[PASM] calling the right sub-routine depending on a value

I'd like to call one of perhaps 40 different sub-routines based on the value stored in a register...

For instance a "command_ID" value of 1 should cause the CMD_WATCHDOG sub-routine to be called (and in fact this part does work).
                        cmp     command_ID, #0 WZ    
              IF_E      MOVS    :Exec_MODIFIED_JUMP, #CMD_HARD_RESET
                        cmp     command_ID, #1 WZ    
              IF_E      MOVS    :Exec_MODIFIED_JUMP, #CMD_WATCHDOG          
                       'many more of these.....

                        NOP
:Exec_MODIFIED_JUMP     CALL    #PLACEHOLDER


                       '......

PLACEHOLDER             NOP
PLACEHOLDER_ret         ret


                       '......

'-----------------------------------------------------------------
' COMMAND SUB-ROUTINES - these are called by self-modifying
'   code at ":Exec_MODIFIED_JUMP" above, see comments!
'-----------------------------------------------------------------

                       '......

'-----------------------------------------------------------------
CMD_WATCHDOG
                        'debug
                        mov     sertx_byte_out, #"W"
                        call    #Ser_TX_Byte
                        mov     sertx_byte_out, #"D"
                        call    #Ser_TX_Byte
                        mov     sertx_byte_out, LINEFEED
                        call    #Ser_TX_Byte
          
CMD_WATCHDOG_ret        ret          
'-----------------------------------------------------------------
                       '......

The problem is that the code never returns to the point just after :Exec_MODIFIED_JUMP.

I think this is because it's the compiler that deals with the returning address for the CALL opcode, but I'm using MOVS to alter the jump address myself, so perhaps the compiler is actually putting the return address into PLACEHOLDER_ret always.

How can I rewrite this code so that my subroutines know where to return to?

Comments

  • To fix the returns, use your own return pointer.

    change this
    :Exec_MODIFIED_JUMP     CALL    #PLACEHOLDER
    
    to
    :Exec_MODIFIED_JUMP     JMPRET    return_ptr,#0
    
    (you can get rid of the PLACEHOLDER now. Also don't forget to allocate the return_ptr variable somewhere)
    Then, instead of RET, do a JMP return_ptr (WITHOUT THE #).

    Also, you might be able to reduce the memory usage by using a jump table, like this
                            MOVS :Exec_MODIFIED_JUMP,#JUMPTABLE
                            ADD   :Exec_MODIFIED_JUMP,command_ID
    
                            NOP
    :Exec_MODIFIED_JUMP     JMPRET    return_ptr,0
    
    JUMPTABLE LONG CMD_HARD_RESET, CMD_WATCHDOG ' more of those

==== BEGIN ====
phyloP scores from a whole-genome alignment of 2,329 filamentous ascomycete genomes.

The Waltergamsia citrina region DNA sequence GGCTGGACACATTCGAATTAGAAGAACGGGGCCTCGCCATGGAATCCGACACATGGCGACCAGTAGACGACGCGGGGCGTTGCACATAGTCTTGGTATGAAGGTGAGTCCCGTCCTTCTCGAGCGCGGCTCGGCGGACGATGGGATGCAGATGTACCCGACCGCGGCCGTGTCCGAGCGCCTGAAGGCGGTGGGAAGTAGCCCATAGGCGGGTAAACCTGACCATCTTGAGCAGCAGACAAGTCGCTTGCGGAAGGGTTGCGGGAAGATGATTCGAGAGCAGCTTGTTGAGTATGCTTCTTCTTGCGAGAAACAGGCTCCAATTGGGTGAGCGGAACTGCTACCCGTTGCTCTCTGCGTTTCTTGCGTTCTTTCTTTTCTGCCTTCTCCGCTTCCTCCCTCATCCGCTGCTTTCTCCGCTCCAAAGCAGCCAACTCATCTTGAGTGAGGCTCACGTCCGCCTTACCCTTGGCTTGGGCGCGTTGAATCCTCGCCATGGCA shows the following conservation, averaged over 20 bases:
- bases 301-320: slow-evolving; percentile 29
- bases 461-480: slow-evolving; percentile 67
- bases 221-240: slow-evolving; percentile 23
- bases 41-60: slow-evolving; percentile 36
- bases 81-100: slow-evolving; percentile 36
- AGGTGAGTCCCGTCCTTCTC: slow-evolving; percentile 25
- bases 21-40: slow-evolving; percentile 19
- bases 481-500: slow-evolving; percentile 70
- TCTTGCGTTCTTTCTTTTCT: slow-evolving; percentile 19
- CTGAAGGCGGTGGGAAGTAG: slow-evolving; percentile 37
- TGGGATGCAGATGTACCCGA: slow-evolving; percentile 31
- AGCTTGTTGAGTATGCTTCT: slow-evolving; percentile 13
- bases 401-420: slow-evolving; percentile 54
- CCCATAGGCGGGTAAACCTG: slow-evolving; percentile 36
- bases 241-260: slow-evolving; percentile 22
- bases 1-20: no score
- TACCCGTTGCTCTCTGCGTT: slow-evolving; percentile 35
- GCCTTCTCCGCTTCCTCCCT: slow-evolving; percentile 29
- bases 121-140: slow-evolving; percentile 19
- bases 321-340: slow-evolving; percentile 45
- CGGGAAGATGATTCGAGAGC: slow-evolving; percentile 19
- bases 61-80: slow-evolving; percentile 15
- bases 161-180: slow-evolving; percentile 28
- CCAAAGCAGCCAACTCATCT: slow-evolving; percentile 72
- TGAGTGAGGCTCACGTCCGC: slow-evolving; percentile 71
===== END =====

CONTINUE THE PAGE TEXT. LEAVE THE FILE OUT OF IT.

• Jump table is definitely the way to go when you have more than 3-4 commands.
  • Wuerfel_21Wuerfel_21 Posts: 564
    edited 2020-01-04 - 17:01:04
    Another alternative that can sometimes be advantageous is the DJNZ chain:
                            rdbyte command_ID,somewhere  wz
                      if_nz jmp #not_cmd0
                            ' Implement command 0 here
                            jmp #somewhere_else
    
    not_cmd0                djnz command_ID,#not_cmd1
                            ' Implement command 1 here
                            jmp #somewhere_else
                            
    not_cmd1                djnz command_ID,#not_cmd2
                            ' Implement command 2 here
                            jmp #somewhere_else
    
    not_cmd2                djnz command_ID,#not_cmd3
                            ' Implement command 3 here
                            jmp #somewhere_else
                            
                            ' You get the idea
    
  • Wuerfel_21 wrote: »
    ...Also, you might be able to reduce the memory usage by using a jump table, like this...

    Fantastic! It works well and is efficient in both time and memory. Thank you very much.

  • JonnyMacJonnyMac Posts: 6,423
    edited 2020-01-05 - 19:29:26
    I'm kind of an intermediate level PASM coder -- so my code is probably a bit more verbose than from the pros (who do really cool things in PASM). This is how I setup my jump tables to keep the code clean and easy to follow, and to handle illegal command values.
    getcmd                  rdlong  t1, par                 wz      ' check for command
            if_z            jmp     #getcmd
            
                            min     t1, #0                          ' limit range
                            max     t1, #4                          ' commands + 1
                            add     t1, #jmptable                   ' prep for jump
                            jmp     t1                              ' do it
                                                                     
    jmptable                jmp     #cmdexit                         
    do_cmd1                 jmp     #cmd1                            
    do_cmd2                 jmp     #cmd2                            
    do_cmd3                 jmp     #cmd3                            
                                                                     
    cmdexit                 mov     t1, #0                          ' clear old command
                            wrlong  t1, par
                            jmp     #getcmd 
    
                            
    ' handler from cmd == 1
    
    cmd1                    ' code here
                            ' -- write result to p1pntr
    
                            jmp     #cmdexit
    
  • Thanks JonnyMac. I've been in Atmel land for so long that I forgot a lot of this kind of thing. It's so nice to have so much RAM to play with for a change, I'm probably 30% of the way through my project and I've not yet used up 10% of available RAM! Such an awesome chip.
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